For many years, joint replacement surgery was a major operation performed only in a hospital. Not anymore. Thanks to advances in surgery, anesthesia, and post-operative care techniques, it’s often preferable for healthy patients to have surgery in an outpatient facility and go home the same day.
In fact, as a hip and knee surgeon, one of the assumptions I most want to change is that joint replacements require an overnight hospital stay. That’s no longer true. Individuals can have a safe and gratifying experience as an outpatient.
Home is where the recovery is
Compared with patients who stay overnight in a hospital, patients who have a joint replaced in a surgery center experience several benefits. They get to go home and sleep in their own bed, enjoy their own food, and recover comfortably in their own environment. Patients tend to be more active, which speeds their recovery and helps their new joint function well in the long-term.
Furthermore, surgery center procedures are typically more affordable than multi-day hospital stays. In Southwest Washington, our local hospitals and staff carry a heavy load and operating rooms are in high demand. Frequently, surgery may be scheduled faster outside of the hospital.
Stellar pain-management options
What’s more, patients receive excellent care in both settings. Patients who have an outpatient joint replacement don’t experience worse pain than patients in a hospital. Surgery centers often employ regional nerve blocks that lower pain levels and reduce the need for narcotics. Some patients even say that they prefer the pain-control options of the surgical centers over the hospital choices. Patients who have same-day surgery can also be confident that there is a substantial body of scientific evidence supporting the safety of outpatient surgical care.
Total Joint Program offers smooth experience
We’ve seen these benefits firsthand at Vancouver Clinic, where we offer a Total Joint Program. Patients in our program have a full team of people behind them to ensure they are cared for at every step.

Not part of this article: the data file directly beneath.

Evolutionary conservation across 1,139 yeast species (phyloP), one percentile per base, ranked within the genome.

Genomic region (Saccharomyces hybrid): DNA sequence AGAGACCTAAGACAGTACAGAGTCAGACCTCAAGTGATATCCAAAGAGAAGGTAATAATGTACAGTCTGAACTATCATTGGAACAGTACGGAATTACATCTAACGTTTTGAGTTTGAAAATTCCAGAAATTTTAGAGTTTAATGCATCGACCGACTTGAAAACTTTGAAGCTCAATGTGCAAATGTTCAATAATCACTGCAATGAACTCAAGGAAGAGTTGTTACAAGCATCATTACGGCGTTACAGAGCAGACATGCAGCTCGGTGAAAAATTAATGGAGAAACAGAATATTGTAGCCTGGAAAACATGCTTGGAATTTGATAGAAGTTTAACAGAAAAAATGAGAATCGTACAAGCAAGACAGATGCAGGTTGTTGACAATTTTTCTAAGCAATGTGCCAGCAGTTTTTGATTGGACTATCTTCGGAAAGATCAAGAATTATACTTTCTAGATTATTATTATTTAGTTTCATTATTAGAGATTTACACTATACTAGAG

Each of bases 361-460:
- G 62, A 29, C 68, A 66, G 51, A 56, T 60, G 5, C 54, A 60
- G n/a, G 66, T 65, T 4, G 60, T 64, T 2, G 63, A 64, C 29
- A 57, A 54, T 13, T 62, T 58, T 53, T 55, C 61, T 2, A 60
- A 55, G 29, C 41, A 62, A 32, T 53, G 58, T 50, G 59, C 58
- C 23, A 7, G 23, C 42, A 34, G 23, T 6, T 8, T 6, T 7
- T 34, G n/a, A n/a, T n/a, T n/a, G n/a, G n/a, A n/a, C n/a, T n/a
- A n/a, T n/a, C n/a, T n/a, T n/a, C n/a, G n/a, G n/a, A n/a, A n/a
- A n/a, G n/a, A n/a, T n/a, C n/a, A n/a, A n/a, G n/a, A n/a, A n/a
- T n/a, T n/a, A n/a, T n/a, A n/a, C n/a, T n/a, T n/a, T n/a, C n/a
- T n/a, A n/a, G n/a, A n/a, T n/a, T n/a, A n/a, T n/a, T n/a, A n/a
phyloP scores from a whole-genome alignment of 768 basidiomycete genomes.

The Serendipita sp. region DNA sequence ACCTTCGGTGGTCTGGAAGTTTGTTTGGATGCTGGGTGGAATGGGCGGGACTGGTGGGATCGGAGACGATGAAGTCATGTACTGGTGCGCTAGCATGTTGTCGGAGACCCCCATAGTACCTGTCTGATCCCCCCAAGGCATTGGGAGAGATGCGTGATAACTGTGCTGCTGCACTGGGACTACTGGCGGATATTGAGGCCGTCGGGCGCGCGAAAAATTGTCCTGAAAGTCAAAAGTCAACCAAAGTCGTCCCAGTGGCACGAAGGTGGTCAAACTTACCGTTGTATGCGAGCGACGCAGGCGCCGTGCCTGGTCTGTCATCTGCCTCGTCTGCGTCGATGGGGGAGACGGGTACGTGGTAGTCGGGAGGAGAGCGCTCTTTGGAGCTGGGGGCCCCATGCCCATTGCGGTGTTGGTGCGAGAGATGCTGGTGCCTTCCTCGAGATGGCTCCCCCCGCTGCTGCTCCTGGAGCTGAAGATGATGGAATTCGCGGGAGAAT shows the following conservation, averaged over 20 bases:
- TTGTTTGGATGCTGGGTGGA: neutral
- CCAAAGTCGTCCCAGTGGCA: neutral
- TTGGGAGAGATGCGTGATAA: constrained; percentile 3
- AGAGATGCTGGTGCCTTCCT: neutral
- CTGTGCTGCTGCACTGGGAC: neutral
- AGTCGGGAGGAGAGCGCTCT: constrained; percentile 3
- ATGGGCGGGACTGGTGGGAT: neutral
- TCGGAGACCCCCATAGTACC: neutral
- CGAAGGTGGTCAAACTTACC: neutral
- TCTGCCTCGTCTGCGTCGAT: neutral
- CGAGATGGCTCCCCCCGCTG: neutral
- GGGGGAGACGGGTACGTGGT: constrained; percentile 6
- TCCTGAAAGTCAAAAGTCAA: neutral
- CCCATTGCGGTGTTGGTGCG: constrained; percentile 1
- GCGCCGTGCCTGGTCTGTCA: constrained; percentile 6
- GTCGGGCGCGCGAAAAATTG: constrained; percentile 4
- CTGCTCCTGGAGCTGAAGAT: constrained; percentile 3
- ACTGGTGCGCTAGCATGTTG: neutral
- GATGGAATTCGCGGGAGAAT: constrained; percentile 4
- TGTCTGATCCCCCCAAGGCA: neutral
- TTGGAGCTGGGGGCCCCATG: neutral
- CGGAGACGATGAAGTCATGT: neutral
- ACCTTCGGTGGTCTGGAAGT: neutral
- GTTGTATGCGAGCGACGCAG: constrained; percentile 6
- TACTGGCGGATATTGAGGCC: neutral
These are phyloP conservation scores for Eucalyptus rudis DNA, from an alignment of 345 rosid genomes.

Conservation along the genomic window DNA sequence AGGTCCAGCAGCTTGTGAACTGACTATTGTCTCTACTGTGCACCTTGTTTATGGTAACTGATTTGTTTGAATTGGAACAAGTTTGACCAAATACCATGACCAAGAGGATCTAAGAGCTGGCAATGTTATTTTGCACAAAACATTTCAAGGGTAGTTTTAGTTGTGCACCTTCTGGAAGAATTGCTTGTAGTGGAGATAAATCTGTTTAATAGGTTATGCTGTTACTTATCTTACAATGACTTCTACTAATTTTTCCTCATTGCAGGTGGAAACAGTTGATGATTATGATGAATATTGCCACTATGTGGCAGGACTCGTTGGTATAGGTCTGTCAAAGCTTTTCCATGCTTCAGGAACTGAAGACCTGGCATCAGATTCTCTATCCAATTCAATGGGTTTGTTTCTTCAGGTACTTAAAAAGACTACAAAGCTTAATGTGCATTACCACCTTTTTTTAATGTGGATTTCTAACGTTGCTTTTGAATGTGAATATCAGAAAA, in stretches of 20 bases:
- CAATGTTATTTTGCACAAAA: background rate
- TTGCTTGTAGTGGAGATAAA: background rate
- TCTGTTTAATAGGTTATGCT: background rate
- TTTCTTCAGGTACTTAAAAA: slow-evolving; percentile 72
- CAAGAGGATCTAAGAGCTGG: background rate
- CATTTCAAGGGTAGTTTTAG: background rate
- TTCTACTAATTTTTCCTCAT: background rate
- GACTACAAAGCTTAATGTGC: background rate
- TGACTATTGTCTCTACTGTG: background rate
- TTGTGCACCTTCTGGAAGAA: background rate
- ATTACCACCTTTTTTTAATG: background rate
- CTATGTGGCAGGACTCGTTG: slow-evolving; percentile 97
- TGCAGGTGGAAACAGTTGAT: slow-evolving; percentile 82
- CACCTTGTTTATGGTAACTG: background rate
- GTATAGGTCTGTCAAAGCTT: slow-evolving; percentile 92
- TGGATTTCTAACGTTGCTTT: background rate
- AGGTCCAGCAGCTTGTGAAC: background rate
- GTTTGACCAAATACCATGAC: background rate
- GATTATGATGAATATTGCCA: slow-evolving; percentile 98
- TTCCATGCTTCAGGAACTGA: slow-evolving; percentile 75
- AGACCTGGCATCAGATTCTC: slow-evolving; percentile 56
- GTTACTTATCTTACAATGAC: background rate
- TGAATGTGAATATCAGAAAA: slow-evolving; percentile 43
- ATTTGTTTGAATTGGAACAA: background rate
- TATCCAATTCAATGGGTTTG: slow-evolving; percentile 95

In addition to their doctor, patients work with a joint coordinator who answers questions, provides education classes, and lines up the proper pain medications. Clinicians evaluate patients’ health to make sure they are ready to undergo surgery. Our team also schedules follow-up and physical therapy appointments far in advance so that patients know what to expect during their recovery.
Leading disinfection method
With the opening of our Salmon Creek 2 Clinic, all our outpatient joint replacements take place in our new, state-of-the-art surgery center. The surgery space includes 18 private pre- and post-procedure rooms. Six operating rooms feature Indigo-Clean technology, a visible light disinfection device that kills the flu, COVID-19, and other bacteria and viruses both in the air and on surfaces.
Total hips and knees, the easier way
The technology surgeons use during joint replacements is one of the factors that make the procedures viable outside the hospital. At Vancouver Clinic, my colleagues and I perform Mako™ robotic-assisted total and partial knee replacements. Robotic-assisted surgery techniques allow us to reduce soft-tissue trauma and place implants with tremendous accuracy to better recreate natural movement.
For hip replacements, I offer two approaches: a minimally invasive direct anterior approach that relies on the VELYS™ hip navigation system and a special operating room table, and Mako™ robotic-assisted posterior approach total hip arthroplasty. The direct anterior approach allows me to replace the hip joint through a small incision—without cutting any of the muscles around the hip. This leads to a slightly faster recovery.
I collaborate with each patient to choose the best and safest surgery option for them, balancing individual needs, recovery time, and expected results. I love teaching patients about what will happen during their surgery because I think that knowing more of the details gives them confidence in their body’s ability to heal.
Patients drive decisions
While outpatient surgery is a fantastic option for many patients, the right place for surgery depends on the individual. A patient’s diagnosis, underlying conditions, overall health, support system, and personal motivation are all factors that physicians consider.
Joint replacements are getting easier on patients, yet it’s still major surgery. I always work with patients to exhaust other pain-management options—including injections, weight loss, and low-impact physical activity—before recommending a full replacement. Because a new joint is not native anatomy, the patients who are most satisfied with surgery are those who previously experienced consistent debilitating pain.
For those patients, however, a new joint can be life changing. Witnessing the joy people feel when they can return to doing the activities they love is what inspired me to enter medicine. In my mind, there’s no greater calling than helping people move their bodies freely.
Dr. Michael Kahan is a Vancouver Clinic orthopedist who specializes in minimally invasive hip and knee surgeries. He uses a holistic approach to patient care and takes the time to educate individuals about evidence-based treatment plans so they can make informed decisions.